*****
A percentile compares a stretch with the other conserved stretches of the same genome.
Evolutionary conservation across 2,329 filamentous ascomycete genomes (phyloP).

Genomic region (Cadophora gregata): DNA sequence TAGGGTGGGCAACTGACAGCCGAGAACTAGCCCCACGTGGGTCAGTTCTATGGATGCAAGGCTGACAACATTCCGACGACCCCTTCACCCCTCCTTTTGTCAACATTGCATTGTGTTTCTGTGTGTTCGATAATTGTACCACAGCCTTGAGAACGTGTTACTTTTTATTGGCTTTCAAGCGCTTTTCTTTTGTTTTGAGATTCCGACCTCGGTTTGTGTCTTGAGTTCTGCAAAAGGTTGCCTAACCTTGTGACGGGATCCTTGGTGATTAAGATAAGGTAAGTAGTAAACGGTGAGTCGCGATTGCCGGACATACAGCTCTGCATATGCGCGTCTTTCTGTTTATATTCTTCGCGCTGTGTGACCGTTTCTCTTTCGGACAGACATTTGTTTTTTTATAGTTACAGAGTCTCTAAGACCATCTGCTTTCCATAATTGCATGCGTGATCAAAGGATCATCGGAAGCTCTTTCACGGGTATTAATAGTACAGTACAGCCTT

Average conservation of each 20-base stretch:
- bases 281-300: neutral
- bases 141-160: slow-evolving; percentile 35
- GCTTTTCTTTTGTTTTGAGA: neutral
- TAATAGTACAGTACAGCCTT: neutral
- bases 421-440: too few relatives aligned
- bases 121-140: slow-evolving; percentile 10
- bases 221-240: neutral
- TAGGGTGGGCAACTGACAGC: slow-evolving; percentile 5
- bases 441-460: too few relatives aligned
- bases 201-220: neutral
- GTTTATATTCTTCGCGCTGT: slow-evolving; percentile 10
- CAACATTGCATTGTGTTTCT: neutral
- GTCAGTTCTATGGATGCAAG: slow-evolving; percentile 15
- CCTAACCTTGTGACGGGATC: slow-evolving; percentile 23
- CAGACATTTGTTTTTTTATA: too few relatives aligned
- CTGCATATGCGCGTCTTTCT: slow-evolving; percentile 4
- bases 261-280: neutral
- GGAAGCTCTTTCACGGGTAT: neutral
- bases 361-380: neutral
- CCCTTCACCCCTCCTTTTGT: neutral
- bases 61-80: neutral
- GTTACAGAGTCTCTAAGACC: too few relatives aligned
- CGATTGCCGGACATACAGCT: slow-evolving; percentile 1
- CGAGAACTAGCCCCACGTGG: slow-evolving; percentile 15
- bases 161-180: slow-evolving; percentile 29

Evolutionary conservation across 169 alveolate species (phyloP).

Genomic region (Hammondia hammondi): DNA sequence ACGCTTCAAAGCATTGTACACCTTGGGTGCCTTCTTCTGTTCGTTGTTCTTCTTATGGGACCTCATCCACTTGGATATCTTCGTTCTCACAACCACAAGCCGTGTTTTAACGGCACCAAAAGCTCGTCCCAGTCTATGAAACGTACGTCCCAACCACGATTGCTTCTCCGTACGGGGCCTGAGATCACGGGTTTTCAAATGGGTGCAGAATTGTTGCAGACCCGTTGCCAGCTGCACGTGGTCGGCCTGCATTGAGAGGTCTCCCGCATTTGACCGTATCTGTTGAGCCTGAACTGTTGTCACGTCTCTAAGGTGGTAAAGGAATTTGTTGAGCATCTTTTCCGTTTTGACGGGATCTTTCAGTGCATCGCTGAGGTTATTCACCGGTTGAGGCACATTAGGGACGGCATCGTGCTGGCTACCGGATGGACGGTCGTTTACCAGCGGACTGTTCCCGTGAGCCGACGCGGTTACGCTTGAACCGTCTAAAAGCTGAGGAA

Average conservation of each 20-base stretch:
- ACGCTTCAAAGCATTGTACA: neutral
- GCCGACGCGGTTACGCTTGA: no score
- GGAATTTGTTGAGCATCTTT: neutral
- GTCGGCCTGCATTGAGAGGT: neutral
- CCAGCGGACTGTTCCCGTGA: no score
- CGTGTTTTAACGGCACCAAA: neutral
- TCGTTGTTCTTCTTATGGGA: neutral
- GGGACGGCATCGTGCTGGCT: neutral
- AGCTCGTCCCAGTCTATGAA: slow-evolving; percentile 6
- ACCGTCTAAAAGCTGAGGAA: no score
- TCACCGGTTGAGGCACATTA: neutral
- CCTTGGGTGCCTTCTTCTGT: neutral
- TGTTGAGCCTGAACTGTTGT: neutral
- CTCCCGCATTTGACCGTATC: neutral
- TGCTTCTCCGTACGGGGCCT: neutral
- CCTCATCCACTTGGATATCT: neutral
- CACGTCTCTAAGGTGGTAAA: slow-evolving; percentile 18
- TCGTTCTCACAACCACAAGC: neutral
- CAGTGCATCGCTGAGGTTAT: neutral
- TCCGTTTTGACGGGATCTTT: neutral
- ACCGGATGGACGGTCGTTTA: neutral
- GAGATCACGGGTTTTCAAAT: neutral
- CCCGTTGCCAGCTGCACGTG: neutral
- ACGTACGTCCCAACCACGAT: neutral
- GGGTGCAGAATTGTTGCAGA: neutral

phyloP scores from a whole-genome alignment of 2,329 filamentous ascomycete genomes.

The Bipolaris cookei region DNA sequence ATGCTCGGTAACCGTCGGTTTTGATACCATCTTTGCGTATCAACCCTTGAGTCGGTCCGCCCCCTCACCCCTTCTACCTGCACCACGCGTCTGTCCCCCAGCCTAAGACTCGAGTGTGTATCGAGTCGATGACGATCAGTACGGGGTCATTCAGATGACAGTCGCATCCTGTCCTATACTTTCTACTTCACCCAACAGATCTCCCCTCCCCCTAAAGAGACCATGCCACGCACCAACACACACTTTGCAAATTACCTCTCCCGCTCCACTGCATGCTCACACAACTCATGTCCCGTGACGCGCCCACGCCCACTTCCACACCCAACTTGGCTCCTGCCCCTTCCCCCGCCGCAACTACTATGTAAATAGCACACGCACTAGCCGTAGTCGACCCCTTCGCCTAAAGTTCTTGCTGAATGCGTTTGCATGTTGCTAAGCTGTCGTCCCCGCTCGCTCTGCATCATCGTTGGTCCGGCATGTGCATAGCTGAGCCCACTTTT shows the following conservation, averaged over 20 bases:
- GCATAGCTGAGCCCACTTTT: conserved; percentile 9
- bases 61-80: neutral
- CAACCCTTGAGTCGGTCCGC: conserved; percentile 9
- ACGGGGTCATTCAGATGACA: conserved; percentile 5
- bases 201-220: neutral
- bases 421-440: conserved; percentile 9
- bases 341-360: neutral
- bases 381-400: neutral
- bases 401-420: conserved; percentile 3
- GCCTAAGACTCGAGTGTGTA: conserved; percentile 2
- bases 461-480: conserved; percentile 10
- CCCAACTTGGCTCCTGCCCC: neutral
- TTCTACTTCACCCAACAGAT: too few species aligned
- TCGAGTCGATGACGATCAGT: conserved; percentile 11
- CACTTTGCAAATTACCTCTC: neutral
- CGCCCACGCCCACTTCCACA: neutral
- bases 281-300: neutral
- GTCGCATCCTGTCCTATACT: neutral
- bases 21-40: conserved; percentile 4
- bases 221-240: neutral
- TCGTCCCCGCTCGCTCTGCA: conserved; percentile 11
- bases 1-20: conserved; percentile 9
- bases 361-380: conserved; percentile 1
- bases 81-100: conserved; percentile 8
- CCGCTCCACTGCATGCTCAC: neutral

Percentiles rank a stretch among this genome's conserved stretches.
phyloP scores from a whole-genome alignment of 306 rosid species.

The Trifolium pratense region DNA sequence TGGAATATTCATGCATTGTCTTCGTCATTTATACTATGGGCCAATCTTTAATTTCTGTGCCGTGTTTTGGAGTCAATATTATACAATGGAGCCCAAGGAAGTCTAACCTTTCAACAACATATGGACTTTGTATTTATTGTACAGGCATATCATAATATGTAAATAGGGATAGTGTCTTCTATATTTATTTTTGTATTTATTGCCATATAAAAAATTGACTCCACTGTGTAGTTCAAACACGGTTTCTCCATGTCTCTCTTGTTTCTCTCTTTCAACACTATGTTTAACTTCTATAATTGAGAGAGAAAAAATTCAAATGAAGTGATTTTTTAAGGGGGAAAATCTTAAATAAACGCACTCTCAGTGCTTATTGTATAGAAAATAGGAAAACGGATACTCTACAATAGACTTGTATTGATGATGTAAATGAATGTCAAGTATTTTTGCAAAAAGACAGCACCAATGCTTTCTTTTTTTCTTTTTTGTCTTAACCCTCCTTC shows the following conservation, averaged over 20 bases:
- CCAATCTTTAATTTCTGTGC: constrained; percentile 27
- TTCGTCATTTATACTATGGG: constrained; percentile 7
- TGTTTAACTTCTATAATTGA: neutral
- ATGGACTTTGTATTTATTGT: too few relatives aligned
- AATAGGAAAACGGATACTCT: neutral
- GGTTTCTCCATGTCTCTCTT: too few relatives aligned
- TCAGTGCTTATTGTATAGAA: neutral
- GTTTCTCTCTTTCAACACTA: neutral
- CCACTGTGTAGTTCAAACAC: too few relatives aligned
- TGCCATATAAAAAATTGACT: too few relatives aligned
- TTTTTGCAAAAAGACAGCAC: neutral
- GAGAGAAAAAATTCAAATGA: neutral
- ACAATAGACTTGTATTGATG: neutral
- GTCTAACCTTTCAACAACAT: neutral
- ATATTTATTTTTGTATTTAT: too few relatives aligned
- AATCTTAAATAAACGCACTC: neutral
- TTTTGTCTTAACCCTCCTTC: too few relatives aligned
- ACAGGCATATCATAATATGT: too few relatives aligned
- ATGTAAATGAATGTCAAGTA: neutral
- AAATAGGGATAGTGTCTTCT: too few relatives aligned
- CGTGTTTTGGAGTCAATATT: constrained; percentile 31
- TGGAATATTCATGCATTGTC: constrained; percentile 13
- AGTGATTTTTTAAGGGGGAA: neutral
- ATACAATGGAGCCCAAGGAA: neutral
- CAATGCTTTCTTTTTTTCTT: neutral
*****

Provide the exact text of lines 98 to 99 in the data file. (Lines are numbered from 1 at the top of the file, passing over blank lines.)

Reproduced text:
- TTTTTGCAAAAAGACAGCAC: neutral
- GAGAGAAAAAATTCAAATGA: neutral